It is a privilege to be able to be concerned about the problems of the larger community and world.  I used to think it was only a responsibility.  And while I still do feel that for Christians, praying for the larger community and world as well as working for justice, peace and reconciliation for the larger community and world are still centrally important, I now realize at some level that it is from a place of privilege that we can do that.  It is from a place of privilege, both in terms of time, energy and commitment that a person can dedicate themself to the eradication of the problems in the world, to the care for and of God's people, to living lives that serve others.  I have functioned from a different place over the last 2 1/2 years, one in which there were times when it was all I could do to get my three children off to school wearing appropriate clothes and having eaten breakfast, and gotten myself off to work.  There have been days when "simple" things like getting the children's hair and teeth brushed before school are tasks that are simply too big, when getting to the grocery store to just buy a gallon of milk required a major scheduling overhaul, when getting more than 6 hours of sleep a night or being able to go for a 15 minute walk to get some exercise were understood to be the luxuries that, in fact, they are, even while they may be "necessary" for one's health.  The church's Tai Chi instructor made the comment to me last week that surely I could squeeze in 10 minutes a day for practice.  And for most of us middle class folk, I think carving 10 minutes out of television watching or 10 minutes out of our primping activities or 10 minutes out of talking on the phone or playing on facebook, or sleeping eight hours a night would be an appropriate consideration.  But this is not the life that everyone leads, and I have a much better understanding of that now.  There was a good long period of time during which I never watched TV or movies (because there was no time to do this), was unable to find time to read a book, was not on facebook, and was still only getting minimal sleep.  Every minute of every day was simply taken up with the necessities of living, providing for my kids, working, surviving.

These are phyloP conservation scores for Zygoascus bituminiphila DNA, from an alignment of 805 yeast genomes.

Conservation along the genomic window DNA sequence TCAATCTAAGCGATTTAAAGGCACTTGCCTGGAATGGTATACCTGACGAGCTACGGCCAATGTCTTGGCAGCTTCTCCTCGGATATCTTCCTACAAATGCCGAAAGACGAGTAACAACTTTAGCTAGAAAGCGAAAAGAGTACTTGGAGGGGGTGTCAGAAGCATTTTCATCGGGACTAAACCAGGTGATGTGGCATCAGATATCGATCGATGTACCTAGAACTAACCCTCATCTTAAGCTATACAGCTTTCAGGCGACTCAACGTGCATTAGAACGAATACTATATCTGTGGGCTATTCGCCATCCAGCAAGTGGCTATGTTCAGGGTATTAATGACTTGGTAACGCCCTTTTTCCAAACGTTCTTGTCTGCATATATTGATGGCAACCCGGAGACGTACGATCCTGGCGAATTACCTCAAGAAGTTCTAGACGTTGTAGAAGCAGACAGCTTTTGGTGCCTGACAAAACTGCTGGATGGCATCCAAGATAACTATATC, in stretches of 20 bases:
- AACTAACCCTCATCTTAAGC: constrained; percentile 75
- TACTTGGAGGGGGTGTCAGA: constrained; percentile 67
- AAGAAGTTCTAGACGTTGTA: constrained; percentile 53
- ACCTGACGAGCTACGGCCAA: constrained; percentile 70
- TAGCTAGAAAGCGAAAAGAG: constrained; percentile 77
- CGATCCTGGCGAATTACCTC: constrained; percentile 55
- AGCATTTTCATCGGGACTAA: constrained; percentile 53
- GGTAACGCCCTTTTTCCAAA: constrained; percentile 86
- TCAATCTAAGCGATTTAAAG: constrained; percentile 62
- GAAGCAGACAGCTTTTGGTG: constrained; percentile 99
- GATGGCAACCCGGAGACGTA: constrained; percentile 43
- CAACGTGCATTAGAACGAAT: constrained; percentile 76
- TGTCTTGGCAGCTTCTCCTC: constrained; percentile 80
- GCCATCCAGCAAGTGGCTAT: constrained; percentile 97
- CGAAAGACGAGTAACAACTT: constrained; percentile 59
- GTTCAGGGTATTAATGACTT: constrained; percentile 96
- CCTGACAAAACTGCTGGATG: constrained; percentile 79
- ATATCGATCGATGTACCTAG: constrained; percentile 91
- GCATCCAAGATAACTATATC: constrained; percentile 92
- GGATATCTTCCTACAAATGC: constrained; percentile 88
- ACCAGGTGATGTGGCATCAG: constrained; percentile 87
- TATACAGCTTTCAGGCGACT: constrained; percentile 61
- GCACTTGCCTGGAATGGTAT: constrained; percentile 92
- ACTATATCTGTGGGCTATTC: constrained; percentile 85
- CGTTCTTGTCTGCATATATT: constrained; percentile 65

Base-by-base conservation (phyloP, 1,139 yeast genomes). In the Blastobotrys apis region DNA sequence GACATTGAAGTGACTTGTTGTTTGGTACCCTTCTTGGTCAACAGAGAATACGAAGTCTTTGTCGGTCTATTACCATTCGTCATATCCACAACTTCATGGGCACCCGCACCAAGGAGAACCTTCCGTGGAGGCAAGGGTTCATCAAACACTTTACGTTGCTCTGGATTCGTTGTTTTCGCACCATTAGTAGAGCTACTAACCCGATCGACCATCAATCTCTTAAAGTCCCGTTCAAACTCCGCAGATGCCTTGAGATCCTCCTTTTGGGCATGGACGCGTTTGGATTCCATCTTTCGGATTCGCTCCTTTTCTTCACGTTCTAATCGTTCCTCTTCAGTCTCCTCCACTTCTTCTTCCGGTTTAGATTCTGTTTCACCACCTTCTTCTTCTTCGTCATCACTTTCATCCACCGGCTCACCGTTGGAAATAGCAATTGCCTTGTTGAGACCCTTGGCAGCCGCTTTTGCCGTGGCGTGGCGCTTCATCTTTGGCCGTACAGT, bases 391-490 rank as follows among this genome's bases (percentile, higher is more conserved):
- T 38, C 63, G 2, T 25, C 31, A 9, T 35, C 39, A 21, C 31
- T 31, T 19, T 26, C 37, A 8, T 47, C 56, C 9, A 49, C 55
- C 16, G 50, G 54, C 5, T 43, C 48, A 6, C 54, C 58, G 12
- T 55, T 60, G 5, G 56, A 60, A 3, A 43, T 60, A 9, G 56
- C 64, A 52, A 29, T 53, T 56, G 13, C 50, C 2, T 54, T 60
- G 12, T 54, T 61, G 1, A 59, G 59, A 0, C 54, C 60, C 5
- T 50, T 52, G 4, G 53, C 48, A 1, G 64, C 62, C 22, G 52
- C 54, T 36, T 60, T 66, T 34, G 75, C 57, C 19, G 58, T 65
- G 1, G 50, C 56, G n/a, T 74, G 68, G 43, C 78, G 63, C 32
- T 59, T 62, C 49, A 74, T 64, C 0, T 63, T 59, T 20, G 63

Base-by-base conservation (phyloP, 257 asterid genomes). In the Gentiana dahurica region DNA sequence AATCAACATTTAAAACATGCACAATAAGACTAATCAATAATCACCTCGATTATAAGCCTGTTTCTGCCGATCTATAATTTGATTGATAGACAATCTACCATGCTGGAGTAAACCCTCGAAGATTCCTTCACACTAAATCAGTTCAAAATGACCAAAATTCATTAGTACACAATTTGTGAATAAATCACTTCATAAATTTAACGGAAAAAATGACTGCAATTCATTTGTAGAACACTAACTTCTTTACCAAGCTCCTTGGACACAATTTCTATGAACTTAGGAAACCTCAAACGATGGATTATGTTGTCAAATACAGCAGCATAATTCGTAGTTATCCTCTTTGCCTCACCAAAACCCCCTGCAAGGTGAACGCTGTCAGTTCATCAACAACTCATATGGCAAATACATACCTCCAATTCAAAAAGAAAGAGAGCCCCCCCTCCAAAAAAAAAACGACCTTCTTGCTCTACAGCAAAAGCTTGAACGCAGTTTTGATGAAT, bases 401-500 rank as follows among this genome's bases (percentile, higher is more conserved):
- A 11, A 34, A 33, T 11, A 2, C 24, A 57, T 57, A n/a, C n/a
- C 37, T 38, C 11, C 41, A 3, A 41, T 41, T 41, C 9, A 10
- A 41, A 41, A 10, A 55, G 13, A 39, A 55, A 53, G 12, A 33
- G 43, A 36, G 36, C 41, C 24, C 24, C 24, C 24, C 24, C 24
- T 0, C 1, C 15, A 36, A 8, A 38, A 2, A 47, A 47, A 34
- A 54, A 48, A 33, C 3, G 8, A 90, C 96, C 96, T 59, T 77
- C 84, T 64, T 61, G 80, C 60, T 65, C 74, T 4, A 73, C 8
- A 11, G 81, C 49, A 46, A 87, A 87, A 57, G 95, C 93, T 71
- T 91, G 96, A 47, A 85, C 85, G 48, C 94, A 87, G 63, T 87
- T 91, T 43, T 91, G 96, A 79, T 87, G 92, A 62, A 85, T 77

I am not complaining.  I am deeply grateful that I had work that could support my family, that we never faced the financial challenges that many families with tragedies have to deal with, that I did not have to move or try to find extra work or ship my children off to live with others.  I am beyond grateful for those realities.  And I am actually grateful for the experience, for a time, of not being able to do much beyond survival as well.   As I move into a more balanced, centered place where I do make time again for walks, I do have time to watch episodes of "Downton Abby", talk or write to friends, reconnect on facebook, and do find time to learn what is happening in the world, in the news, and to speak about it, to write letters to congress people, to work for justice and peace, I am grateful for the time that these things were not possibilities for several reasons.  First, I can no longer judge others who do not have the time or energy to be more involved in caring for the world.  I get it now.  While I used to not understand why people would not tackle issues that impact their own lives and the lives of their kids in such profound ways, I do understand now that there are times and situations in which all a person can do is survive. I think about single parents (mostly mothers) who work several jobs to support their kids and I understand why that is all they can manage at this point in their lives.  I get it, I have compassion for it, and I have great respect for those who do the work of caring for their families at the cost of giving up pretty much everything else.  While I have not chosen this, I also have more compassion for people who partner quickly and easily in attempts to get help and to raise themselves out of that place where all they can do is work and care for kids.  Additionally, I have a much, much deeper daily appreciation for the little breaks I do get in a day.  I am deeply grateful for the privilege of being able to care for more than just my family and my work.  I recognize that the ability to keep a blog is a luxury, that talking with friends, HAVING friends is not a given, but a gift, that the ability to hear what others are experiencing, to delight in their joys or to grieve with their sorrows - that again, these are gifts - deep, deep gifts that cannot be taken for granted - ever.  And finally, I found that the time away from the problems of the world has shown me what Jesus meant when he said, "the poor will always be with you."  I return to the world and see that the challenges are the same - they remain and beg for our help whenever we can attend to them, whenever we do feel that urging and deep call to respond and act towards the creation of a more loving and whole world.  For all of this I am grateful.  I see much more clearly that our responsibilities are our privileges, and that not all are given the same gifts and challenges.  I am thankful for my gifts and challenges and pray for the strength to accept them both with grace.